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needlestick injury
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needlestick injury

Good day Doctor!

I'm working in ER. I got accidentally ***** by a used needle 2 days ago, it was a punctured wound but not too deep. I was not able to report the case to my charge nurse (which is a big mistake on my part). Now I'm getting worried. I checked the case of my patient, she as a 39-year-old diabetic, with morbid obesity and hypertension. She went to ED that time because of abdominal pain but was discharged on the same day from ED. Her liver enzymes are ok, no hepatitis blood works done.

My last hepa B antibody titer was April 2012, the value 624. No investigation was done after the injury because I did not report it. I am so worried about this that I can't even sleep properly. I'm so scared of HIV and hepa B/C transmission.

What am I going to do? I'm praying that the patient has no HIV/AIDS. Am I safe from getting the hepa B virus since I have the antibody? Help pls :(
Avatar_dr_m_tn
Hello,

If you are immune to Hepatitis B, there is very little chance of you acquiring Hepatitis B from a needlestick.

Some questions for you:
1. What gauge needle was involved with your needlestick injury?
2. Were you able to (and did you) express blood from the needlestick site?
3. Did you immediately cleanse the needlestick injury with soap and water?
4. When did you complete the Hepatitis B series (month/year)?

The estimated risk of HIV transmission is 0.3% after a needle stick injury and the estimated risk of Hepatitis C transmission is 2-8%. However, the answers to the questions above can affect the risk estimates and of course, the status of the source patient is an extremely important factor.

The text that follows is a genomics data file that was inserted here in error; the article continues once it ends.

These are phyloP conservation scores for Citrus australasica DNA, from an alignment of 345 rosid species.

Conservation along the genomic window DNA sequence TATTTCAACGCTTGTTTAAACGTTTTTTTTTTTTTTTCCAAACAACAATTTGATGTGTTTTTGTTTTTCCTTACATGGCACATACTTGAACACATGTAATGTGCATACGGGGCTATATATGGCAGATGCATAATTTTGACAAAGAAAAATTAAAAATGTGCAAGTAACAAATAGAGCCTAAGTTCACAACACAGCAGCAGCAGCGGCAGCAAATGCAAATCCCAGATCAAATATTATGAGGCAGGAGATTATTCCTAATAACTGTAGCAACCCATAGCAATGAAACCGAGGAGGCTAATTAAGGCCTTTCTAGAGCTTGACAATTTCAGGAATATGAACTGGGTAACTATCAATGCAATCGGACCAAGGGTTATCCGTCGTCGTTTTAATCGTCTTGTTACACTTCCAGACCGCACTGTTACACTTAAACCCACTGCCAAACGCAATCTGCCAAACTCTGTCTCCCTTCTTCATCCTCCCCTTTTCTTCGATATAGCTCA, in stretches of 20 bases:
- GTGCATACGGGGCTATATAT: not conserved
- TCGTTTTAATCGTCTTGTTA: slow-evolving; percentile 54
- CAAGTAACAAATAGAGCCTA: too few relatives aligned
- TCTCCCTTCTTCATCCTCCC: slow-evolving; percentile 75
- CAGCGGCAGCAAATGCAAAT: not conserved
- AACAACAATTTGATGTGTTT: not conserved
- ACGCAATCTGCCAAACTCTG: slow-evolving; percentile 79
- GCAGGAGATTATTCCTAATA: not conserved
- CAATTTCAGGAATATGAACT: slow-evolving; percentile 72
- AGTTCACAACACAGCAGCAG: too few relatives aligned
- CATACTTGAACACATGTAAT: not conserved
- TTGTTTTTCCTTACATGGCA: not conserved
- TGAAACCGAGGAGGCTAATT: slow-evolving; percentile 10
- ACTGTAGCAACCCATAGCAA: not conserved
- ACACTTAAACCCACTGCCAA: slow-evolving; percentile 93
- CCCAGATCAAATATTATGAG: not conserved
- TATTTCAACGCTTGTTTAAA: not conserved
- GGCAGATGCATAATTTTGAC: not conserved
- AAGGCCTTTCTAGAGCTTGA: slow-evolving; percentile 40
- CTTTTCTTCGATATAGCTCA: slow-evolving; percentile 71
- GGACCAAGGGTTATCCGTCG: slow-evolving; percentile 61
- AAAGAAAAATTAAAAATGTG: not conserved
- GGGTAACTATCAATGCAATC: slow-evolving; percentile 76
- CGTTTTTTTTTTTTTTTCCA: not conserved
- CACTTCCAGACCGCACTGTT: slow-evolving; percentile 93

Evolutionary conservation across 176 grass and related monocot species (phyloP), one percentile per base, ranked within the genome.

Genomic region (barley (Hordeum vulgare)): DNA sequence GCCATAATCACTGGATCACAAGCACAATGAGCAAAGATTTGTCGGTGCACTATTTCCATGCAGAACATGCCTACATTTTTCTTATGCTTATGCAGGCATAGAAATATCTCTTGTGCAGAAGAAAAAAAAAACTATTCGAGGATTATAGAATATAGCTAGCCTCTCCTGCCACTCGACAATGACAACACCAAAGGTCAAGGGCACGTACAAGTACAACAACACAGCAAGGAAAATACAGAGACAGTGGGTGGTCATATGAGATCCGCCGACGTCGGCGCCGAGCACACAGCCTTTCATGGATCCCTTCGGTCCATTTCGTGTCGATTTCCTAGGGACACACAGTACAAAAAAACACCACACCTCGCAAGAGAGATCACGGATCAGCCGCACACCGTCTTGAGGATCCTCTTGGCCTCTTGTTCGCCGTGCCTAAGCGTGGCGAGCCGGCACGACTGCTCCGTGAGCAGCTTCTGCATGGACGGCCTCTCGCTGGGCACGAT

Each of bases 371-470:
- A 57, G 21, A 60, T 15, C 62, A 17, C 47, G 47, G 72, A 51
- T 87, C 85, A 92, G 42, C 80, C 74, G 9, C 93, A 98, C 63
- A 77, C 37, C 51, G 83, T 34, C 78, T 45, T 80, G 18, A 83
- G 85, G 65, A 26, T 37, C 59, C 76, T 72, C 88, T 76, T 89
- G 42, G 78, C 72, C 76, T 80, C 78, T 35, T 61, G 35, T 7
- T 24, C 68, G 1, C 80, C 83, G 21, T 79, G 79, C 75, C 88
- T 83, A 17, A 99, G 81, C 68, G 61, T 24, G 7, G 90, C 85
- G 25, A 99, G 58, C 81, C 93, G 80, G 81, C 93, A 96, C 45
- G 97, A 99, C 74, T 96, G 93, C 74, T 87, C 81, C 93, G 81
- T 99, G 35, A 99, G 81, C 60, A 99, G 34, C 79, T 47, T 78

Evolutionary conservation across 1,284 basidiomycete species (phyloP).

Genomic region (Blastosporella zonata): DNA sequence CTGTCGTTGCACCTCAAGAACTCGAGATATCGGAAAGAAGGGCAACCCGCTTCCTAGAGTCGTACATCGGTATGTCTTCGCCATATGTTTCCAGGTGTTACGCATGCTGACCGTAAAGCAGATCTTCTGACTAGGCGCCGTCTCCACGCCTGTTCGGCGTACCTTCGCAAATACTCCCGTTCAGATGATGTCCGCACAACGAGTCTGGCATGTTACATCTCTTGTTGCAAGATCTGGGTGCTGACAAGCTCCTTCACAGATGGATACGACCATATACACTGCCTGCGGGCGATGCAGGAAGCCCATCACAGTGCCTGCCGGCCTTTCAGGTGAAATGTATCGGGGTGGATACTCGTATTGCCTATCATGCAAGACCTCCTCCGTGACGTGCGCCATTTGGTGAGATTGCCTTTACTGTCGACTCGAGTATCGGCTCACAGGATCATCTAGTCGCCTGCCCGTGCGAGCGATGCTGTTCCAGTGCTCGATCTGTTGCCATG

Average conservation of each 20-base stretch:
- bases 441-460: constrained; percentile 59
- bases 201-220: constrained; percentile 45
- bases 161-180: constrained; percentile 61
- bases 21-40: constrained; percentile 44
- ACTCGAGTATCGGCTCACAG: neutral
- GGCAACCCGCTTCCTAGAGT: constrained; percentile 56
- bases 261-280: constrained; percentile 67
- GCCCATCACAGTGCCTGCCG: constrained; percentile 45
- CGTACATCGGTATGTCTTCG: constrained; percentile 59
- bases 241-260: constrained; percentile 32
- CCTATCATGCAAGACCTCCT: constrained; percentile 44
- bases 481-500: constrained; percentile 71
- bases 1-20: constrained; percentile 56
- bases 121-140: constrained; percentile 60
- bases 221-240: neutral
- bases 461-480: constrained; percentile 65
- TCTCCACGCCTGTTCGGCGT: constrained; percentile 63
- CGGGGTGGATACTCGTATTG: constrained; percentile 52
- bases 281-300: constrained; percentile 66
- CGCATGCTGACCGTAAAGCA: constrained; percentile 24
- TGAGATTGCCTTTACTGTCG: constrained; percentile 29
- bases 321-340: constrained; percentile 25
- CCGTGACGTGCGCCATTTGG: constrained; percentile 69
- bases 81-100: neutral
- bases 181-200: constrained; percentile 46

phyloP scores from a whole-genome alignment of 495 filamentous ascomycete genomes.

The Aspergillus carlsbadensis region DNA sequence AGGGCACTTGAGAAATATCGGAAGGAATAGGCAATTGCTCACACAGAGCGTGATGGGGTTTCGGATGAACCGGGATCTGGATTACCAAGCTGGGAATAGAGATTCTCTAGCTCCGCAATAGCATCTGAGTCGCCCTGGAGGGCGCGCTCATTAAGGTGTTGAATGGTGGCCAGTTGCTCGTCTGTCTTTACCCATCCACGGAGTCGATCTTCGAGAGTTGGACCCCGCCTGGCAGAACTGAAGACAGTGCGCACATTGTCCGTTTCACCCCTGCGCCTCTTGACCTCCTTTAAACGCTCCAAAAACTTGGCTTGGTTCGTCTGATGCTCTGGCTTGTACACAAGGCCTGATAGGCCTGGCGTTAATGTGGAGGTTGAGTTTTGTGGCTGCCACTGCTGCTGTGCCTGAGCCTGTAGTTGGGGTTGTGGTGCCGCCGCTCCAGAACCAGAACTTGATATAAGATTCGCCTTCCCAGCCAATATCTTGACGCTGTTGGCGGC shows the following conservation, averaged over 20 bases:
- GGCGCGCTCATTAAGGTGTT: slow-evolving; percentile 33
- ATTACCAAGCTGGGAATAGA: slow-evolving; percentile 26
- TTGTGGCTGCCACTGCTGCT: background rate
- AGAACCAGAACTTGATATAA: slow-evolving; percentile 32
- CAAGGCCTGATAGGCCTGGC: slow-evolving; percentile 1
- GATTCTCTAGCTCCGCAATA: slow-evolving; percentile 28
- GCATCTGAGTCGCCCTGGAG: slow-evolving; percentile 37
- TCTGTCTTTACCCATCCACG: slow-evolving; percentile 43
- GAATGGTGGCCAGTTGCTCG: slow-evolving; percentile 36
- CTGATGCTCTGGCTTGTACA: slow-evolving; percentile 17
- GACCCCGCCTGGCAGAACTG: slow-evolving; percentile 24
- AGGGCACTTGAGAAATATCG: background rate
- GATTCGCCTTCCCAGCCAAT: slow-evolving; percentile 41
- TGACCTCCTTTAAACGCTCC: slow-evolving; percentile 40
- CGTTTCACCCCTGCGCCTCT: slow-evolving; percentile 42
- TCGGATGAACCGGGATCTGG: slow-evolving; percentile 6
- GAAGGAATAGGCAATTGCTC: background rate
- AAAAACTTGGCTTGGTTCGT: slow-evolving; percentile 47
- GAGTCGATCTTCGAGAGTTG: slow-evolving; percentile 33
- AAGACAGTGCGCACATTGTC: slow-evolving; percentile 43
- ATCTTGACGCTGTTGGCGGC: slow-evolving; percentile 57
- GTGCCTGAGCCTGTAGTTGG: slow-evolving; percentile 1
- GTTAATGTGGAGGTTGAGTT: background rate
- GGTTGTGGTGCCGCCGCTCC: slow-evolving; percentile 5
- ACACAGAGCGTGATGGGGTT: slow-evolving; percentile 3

As you are likely aware, it is extremely important that you report needlestick injuries to your supervisor and that you seek medical attention (and advice) from your employee/occupational health provider.

~ Dr. Parks

This answer provided to you is not intended as and does not substitute for medical advice. The information presented in this Medhelp.org posting is for patients’ education only. As always, I encourage you to see your personal physician for further evaluation of your individual case.
3 Comments
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Avatar_f_tn
Thank you for the response. It's such a great info.

These are the answers to your questions:
1. vacutainer needle, i think t's like a gauge 24 needle
2. i was able to express blood and washed it with soap and water
3. hepa b series completed last sept 2005

I had my HbsAg and HIV screening done 1 day after the incident, bothe results were negative. But I know that I still need to follow up and redo the tests, but when should be my next screening test?

Thanks again and God bless always
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Avatar_dr_m_tn
Hello again,

Your answers (1-3) are all good news and decrease your overall risk.

In terms of follow-up testing, the recommendations from CDC are:

1. Hepatitis C: You should be tested for HCV antibody and liver enzyme levels (alanine aminotransferase or ALT) as soon as possible after the exposure (baseline) and at 4-6 months after the exposure.
2. HIV: You should be tested for HIV antibody as soon as possible after exposure (baseline) and periodically for at least 6 months after the exposure (e.g., at 6 weeks, 12 weeks, and 6 months).

***Hepatits B: Did you have a titer (HbsAb) performed in 2005 (or after this recent exposure) to determine if you have immunity to Hepatitis B? This is important.

Many clinics will screen for HCV on the same schedule as HIV (see #2) and test out to 9-12 months.

~ Dr. Parks

This answer provided to you is not intended as and does not substitute for medical advice. The information presented in this Medhelp.org posting is for patients’ education only. As always, I encourage you to see your personal physician for further evaluation of your individual case.
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Philip D Parks, MD, MPH, MOccH, F...Blank
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